While what black pillers often say is extremely unpleasant, the danger of the black pill ideology does not necessarily come from one of its stated premises: attractive people have it easier. Furthermore, socially constructed standards of beauty (ideas about race, for example) have done a lot of harm in the modern world. Rather, black pill ideology lies about itself, claiming to show the truth about the world. But as black pillers admit, this is only the reality of ugly or unlucky people. The black pill, far from presenting the “truth” about reality, is actually intensely subjective and personal; black pillers themselves admit that they would not be full of rage and jealousy and hatred had they not lived through what they experienced. Universal philosophy this is not.
This is an experiential and misogynist take on reality relying on a “highly verbally elaborated subjectivity,” as Erin Spampinato notes (Spampinato 2021, 132). And that is what, for all intents and purposes, the black pill ideology does. It reinforces, in the minds of these emotionally unstable and sometimes mentally ill boys and young men, a solipsistic vocabulary and mindset that poses as an “objective,” “rational” outlook about the world, gender, and society, while dismissing and alternative evidence or, indeed, subjectivities as “cucks” or whatever lingo they use these days. It is rather insidious.
One of the key qualities of those that claim to be blackpilled is what I would call “paralyzing powerlessness.” This is where the blackpilled incels will justify to themselves and their audience why they cannot or will not get what they want – and in doing so, come to hate with a passion what they cannot obtain. The powerlessness might from within: depression, a lack of drive, or mental illness; or from outside: poverty, ugliness, or a broken household. This is why we must take it seriously: do genetics not play some part, even if its impact is exaggerated?
This is part of why masculine insecurity does so much damage to black pilled incels: power means agency, means freedom. Powerlessness is prison, with biologically destined misery the only path. One example of powerlessness is a black pilled YouTuber called the Blackpilled Joker. What he believes is not really important here. Amidst all his complaining and ranting, bizarre ideas and neuroses, he becomes the most honest and self-aware in a video titled “twenty five years old never had a girlfriend”:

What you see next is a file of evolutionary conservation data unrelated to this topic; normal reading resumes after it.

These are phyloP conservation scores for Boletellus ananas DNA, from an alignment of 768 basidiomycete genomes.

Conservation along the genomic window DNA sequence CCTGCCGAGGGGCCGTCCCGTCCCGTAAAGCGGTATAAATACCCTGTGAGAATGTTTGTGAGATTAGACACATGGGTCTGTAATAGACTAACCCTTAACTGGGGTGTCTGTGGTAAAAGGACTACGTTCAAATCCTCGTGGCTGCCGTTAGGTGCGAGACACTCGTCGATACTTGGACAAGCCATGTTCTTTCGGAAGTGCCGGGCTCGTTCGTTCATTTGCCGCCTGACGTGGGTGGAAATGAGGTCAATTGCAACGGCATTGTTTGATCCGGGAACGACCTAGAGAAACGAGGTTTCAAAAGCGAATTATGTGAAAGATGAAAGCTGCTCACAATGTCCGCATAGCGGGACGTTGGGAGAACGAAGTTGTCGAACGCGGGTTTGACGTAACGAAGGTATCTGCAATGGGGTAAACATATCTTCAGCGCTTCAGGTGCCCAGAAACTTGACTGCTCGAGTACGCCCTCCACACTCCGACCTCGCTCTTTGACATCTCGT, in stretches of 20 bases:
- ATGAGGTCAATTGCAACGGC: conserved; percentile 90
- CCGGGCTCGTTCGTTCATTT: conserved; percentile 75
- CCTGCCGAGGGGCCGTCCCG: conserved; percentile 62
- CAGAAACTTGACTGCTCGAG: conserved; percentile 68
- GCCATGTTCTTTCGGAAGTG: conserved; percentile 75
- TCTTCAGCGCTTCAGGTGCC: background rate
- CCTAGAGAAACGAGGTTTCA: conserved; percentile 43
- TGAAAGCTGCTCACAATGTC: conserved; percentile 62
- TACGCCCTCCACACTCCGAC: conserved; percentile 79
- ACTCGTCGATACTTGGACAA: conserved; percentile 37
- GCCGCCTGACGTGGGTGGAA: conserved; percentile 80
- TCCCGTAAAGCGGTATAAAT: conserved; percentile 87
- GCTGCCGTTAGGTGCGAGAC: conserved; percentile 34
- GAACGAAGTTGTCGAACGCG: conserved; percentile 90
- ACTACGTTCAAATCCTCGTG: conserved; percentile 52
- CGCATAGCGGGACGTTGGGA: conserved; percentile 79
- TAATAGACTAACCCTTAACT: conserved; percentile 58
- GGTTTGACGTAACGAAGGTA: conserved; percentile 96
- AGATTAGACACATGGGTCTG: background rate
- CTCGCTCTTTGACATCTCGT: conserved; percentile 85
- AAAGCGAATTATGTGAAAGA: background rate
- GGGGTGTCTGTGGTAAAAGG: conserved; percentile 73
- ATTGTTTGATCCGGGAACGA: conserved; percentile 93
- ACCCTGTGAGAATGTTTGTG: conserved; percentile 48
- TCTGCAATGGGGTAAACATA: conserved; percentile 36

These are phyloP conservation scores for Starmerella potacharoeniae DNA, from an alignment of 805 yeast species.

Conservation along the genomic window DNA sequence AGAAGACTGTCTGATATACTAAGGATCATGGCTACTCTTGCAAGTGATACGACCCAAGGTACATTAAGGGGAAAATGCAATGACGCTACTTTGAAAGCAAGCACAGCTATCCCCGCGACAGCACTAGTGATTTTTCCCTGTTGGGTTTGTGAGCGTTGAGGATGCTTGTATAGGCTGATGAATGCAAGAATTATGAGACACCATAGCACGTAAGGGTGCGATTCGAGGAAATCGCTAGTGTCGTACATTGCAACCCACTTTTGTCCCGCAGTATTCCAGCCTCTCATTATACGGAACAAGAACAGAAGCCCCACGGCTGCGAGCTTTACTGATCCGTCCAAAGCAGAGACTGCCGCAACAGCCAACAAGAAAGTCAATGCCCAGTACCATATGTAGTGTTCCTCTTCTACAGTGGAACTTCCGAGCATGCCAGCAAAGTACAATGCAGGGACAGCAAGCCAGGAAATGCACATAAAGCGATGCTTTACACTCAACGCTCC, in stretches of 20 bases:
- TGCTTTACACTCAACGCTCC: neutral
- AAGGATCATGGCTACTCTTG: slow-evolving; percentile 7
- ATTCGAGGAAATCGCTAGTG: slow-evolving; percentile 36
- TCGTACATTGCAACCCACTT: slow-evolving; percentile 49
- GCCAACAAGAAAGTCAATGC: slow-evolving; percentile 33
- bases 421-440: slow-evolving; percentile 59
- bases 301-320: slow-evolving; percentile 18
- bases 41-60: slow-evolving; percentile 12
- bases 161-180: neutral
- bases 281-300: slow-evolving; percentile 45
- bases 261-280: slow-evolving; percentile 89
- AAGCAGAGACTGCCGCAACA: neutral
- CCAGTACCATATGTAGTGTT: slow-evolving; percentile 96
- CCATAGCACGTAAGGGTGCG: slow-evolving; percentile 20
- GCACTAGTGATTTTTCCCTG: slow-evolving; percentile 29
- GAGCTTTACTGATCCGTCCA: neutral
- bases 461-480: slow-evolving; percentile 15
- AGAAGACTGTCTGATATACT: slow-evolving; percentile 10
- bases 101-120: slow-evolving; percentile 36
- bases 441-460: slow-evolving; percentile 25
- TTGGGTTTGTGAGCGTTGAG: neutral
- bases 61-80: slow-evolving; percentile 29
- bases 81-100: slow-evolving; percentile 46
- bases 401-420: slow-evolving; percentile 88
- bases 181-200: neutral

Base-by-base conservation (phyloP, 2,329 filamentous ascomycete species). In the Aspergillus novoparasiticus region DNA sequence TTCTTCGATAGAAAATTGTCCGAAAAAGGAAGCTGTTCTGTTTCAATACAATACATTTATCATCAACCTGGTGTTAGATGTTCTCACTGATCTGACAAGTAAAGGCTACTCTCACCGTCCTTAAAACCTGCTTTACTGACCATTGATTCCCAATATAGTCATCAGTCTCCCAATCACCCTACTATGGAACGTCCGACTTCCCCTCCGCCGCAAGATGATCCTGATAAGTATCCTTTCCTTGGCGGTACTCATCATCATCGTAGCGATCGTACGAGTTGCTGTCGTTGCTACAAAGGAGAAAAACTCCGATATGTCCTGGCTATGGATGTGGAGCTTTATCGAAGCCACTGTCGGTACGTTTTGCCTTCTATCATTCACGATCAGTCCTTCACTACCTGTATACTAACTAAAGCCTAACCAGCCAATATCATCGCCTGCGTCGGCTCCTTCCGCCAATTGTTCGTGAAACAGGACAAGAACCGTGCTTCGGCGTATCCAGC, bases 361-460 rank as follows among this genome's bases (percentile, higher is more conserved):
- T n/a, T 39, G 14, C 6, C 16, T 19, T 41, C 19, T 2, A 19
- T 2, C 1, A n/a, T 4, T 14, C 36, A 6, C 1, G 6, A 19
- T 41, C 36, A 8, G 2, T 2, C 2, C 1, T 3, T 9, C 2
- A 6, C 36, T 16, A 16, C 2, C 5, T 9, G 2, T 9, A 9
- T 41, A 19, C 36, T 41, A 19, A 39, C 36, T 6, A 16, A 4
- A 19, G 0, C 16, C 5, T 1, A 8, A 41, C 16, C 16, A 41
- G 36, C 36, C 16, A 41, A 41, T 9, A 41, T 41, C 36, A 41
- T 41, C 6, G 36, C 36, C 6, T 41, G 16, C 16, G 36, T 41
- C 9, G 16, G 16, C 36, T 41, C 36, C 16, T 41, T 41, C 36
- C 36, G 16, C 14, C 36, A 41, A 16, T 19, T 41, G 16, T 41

“I wish I could have had a better upbringing, I wish I could have been a better person, and you know that’s the only thing I can do, wish. Like, I wish I didn’t become this kind of a person. . . .
“I mean, I hope my life can at least be an example for other people. But that’s pretty much, like the last purpose that I guess I can have. Is in hopes for my life, my existence, my story to be an example for other people to NOT turn into someone like me.”
Incels, in other words, are victims of a tragedy: the “tragedy of a mind, which as George Eliot would put it, has not emerged from its ‘moral stupidity’ and remains taking ‘the world as an udder to feed [its] supreme self long after it should’” (Spampinato 2021, 135). Nevertheless, as the Blackpilled Joker demonstrates, some of them seem self-aware and mindful of the wrecks that they are, but simply have fallen prey to the solipsistic discourse that traps them in their small worlds of mental suffering and hatred for themselves and others.
How can the Buddhist truths liberate someone that has fallen deep down this rabbit hold? How can deconstruction of the self begin when one’s self is all one has to even make sense of one’s failure to meet the masculinity’s demands? This is a herculean task that will need more than a one-size-fits-all solution.
Ivan Jablonka. 2023. A History of Masculinity: From Patriarchy to Gender Justice. Dublin: Penguin Books
Erin Spampinato. 27 Dec 2021, Hideous Men: David Foster Wallace’s Brief Interviews in Hindsight from: The Routledge Companion to Masculinity in American Literature and Culture Routledge Accessed on: 01 Sep 2023